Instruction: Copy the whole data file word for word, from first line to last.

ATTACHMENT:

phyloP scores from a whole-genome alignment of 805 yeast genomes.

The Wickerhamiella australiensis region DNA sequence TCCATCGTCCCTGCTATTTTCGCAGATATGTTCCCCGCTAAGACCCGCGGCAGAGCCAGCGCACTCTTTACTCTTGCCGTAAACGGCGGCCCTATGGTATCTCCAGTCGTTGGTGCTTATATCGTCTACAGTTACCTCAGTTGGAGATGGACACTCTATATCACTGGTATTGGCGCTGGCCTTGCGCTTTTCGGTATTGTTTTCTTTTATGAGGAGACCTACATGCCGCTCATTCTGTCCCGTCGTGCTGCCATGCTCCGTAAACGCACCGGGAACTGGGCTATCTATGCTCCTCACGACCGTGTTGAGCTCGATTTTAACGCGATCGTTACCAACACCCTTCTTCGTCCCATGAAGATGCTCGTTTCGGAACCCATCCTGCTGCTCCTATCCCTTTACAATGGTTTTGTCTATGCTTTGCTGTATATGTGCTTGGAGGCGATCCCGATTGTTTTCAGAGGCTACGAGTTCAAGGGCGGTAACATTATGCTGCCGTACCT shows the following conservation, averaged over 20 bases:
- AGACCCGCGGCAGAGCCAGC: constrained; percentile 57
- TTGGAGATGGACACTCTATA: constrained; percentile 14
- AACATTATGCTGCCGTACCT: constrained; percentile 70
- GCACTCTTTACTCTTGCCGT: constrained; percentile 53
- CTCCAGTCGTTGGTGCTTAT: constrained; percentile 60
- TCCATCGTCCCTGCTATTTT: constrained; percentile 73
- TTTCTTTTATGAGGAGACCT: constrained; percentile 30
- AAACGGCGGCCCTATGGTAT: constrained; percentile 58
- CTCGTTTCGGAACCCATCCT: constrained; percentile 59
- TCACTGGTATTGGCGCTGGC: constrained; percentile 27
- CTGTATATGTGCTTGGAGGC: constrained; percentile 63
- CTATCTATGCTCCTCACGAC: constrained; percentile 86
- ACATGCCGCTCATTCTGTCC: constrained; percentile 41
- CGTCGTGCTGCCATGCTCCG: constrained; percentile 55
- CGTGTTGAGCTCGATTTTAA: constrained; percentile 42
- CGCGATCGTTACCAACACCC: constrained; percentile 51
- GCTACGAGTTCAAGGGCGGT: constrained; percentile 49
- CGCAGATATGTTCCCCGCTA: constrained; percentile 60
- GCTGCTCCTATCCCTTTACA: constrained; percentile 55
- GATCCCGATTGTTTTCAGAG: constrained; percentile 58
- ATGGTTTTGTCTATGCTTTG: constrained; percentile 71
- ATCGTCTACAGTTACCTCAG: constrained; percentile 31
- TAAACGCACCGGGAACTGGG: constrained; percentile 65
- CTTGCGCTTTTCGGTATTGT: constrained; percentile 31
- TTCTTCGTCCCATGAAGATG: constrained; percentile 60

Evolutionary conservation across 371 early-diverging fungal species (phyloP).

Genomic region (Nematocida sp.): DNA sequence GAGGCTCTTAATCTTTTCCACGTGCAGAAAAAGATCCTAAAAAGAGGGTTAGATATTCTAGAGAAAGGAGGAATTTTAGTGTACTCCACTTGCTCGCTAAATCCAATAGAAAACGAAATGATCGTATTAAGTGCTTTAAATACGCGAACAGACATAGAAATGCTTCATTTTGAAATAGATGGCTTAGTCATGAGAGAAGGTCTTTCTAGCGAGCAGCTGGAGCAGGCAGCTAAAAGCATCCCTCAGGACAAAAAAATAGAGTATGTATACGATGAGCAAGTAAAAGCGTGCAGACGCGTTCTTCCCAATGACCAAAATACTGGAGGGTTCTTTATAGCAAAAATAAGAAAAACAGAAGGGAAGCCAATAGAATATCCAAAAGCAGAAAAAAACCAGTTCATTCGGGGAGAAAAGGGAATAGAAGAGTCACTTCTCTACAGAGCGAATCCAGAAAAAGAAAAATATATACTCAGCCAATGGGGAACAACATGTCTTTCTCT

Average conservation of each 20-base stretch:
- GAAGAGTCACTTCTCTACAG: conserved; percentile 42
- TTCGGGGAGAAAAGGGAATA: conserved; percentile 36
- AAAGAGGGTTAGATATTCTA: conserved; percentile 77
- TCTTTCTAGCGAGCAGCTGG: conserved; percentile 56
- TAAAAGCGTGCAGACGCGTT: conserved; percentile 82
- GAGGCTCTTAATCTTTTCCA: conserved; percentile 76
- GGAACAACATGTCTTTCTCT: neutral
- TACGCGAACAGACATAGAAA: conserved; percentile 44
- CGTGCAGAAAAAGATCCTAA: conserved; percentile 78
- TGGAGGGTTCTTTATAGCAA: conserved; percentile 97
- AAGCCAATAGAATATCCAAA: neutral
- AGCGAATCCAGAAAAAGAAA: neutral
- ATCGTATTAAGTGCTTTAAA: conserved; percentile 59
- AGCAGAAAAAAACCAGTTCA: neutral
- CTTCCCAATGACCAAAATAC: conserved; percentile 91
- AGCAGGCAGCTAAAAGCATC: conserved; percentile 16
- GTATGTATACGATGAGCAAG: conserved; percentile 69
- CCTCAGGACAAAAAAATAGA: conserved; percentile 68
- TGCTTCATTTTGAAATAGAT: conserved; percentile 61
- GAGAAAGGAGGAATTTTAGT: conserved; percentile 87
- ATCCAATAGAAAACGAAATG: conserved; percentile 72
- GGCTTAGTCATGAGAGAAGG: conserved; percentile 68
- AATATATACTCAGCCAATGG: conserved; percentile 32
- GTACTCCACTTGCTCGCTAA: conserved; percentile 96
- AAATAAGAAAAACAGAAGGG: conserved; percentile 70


phyloP scores from a whole-genome alignment of 805 yeast genomes.

The Wickerhamiella australiensis region DNA sequence TCCATCGTCCCTGCTATTTTCGCAGATATGTTCCCCGCTAAGACCCGCGGCAGAGCCAGCGCACTCTTTACTCTTGCCGTAAACGGCGGCCCTATGGTATCTCCAGTCGTTGGTGCTTATATCGTCTACAGTTACCTCAGTTGGAGATGGACACTCTATATCACTGGTATTGGCGCTGGCCTTGCGCTTTTCGGTATTGTTTTCTTTTATGAGGAGACCTACATGCCGCTCATTCTGTCCCGTCGTGCTGCCATGCTCCGTAAACGCACCGGGAACTGGGCTATCTATGCTCCTCACGACCGTGTTGAGCTCGATTTTAACGCGATCGTTACCAACACCCTTCTTCGTCCCATGAAGATGCTCGTTTCGGAACCCATCCTGCTGCTCCTATCCCTTTACAATGGTTTTGTCTATGCTTTGCTGTATATGTGCTTGGAGGCGATCCCGATTGTTTTCAGAGGCTACGAGTTCAAGGGCGGTAACATTATGCTGCCGTACCT shows the following conservation, averaged over 20 bases:
- AGACCCGCGGCAGAGCCAGC: constrained; percentile 57
- TTGGAGATGGACACTCTATA: constrained; percentile 14
- AACATTATGCTGCCGTACCT: constrained; percentile 70
- GCACTCTTTACTCTTGCCGT: constrained; percentile 53
- CTCCAGTCGTTGGTGCTTAT: constrained; percentile 60
- TCCATCGTCCCTGCTATTTT: constrained; percentile 73
- TTTCTTTTATGAGGAGACCT: constrained; percentile 30
- AAACGGCGGCCCTATGGTAT: constrained; percentile 58
- CTCGTTTCGGAACCCATCCT: constrained; percentile 59
- TCACTGGTATTGGCGCTGGC: constrained; percentile 27
- CTGTATATGTGCTTGGAGGC: constrained; percentile 63
- CTATCTATGCTCCTCACGAC: constrained; percentile 86
- ACATGCCGCTCATTCTGTCC: constrained; percentile 41
- CGTCGTGCTGCCATGCTCCG: constrained; percentile 55
- CGTGTTGAGCTCGATTTTAA: constrained; percentile 42
- CGCGATCGTTACCAACACCC: constrained; percentile 51
- GCTACGAGTTCAAGGGCGGT: constrained; percentile 49
- CGCAGATATGTTCCCCGCTA: constrained; percentile 60
- GCTGCTCCTATCCCTTTACA: constrained; percentile 55
- GATCCCGATTGTTTTCAGAG: constrained; percentile 58
- ATGGTTTTGTCTATGCTTTG: constrained; percentile 71
- ATCGTCTACAGTTACCTCAG: constrained; percentile 31
- TAAACGCACCGGGAACTGGG: constrained; percentile 65
- CTTGCGCTTTTCGGTATTGT: constrained; percentile 31
- TTCTTCGTCCCATGAAGATG: constrained; percentile 60

Evolutionary conservation across 371 early-diverging fungal species (phyloP).

Genomic region (Nematocida sp.): DNA sequence GAGGCTCTTAATCTTTTCCACGTGCAGAAAAAGATCCTAAAAAGAGGGTTAGATATTCTAGAGAAAGGAGGAATTTTAGTGTACTCCACTTGCTCGCTAAATCCAATAGAAAACGAAATGATCGTATTAAGTGCTTTAAATACGCGAACAGACATAGAAATGCTTCATTTTGAAATAGATGGCTTAGTCATGAGAGAAGGTCTTTCTAGCGAGCAGCTGGAGCAGGCAGCTAAAAGCATCCCTCAGGACAAAAAAATAGAGTATGTATACGATGAGCAAGTAAAAGCGTGCAGACGCGTTCTTCCCAATGACCAAAATACTGGAGGGTTCTTTATAGCAAAAATAAGAAAAACAGAAGGGAAGCCAATAGAATATCCAAAAGCAGAAAAAAACCAGTTCATTCGGGGAGAAAAGGGAATAGAAGAGTCACTTCTCTACAGAGCGAATCCAGAAAAAGAAAAATATATACTCAGCCAATGGGGAACAACATGTCTTTCTCT

Average conservation of each 20-base stretch:
- GAAGAGTCACTTCTCTACAG: conserved; percentile 42
- TTCGGGGAGAAAAGGGAATA: conserved; percentile 36
- AAAGAGGGTTAGATATTCTA: conserved; percentile 77
- TCTTTCTAGCGAGCAGCTGG: conserved; percentile 56
- TAAAAGCGTGCAGACGCGTT: conserved; percentile 82
- GAGGCTCTTAATCTTTTCCA: conserved; percentile 76
- GGAACAACATGTCTTTCTCT: neutral
- TACGCGAACAGACATAGAAA: conserved; percentile 44
- CGTGCAGAAAAAGATCCTAA: conserved; percentile 78
- TGGAGGGTTCTTTATAGCAA: conserved; percentile 97
- AAGCCAATAGAATATCCAAA: neutral
- AGCGAATCCAGAAAAAGAAA: neutral
- ATCGTATTAAGTGCTTTAAA: conserved; percentile 59
- AGCAGAAAAAAACCAGTTCA: neutral
- CTTCCCAATGACCAAAATAC: conserved; percentile 91
- AGCAGGCAGCTAAAAGCATC: conserved; percentile 16
- GTATGTATACGATGAGCAAG: conserved; percentile 69
- CCTCAGGACAAAAAAATAGA: conserved; percentile 68
- TGCTTCATTTTGAAATAGAT: conserved; percentile 61
- GAGAAAGGAGGAATTTTAGT: conserved; percentile 87
- ATCCAATAGAAAACGAAATG: conserved; percentile 72
- GGCTTAGTCATGAGAGAAGG: conserved; percentile 68
- AATATATACTCAGCCAATGG: conserved; percentile 32
- GTACTCCACTTGCTCGCTAA: conserved; percentile 96
- AAATAAGAAAAACAGAAGGG: conserved; percentile 70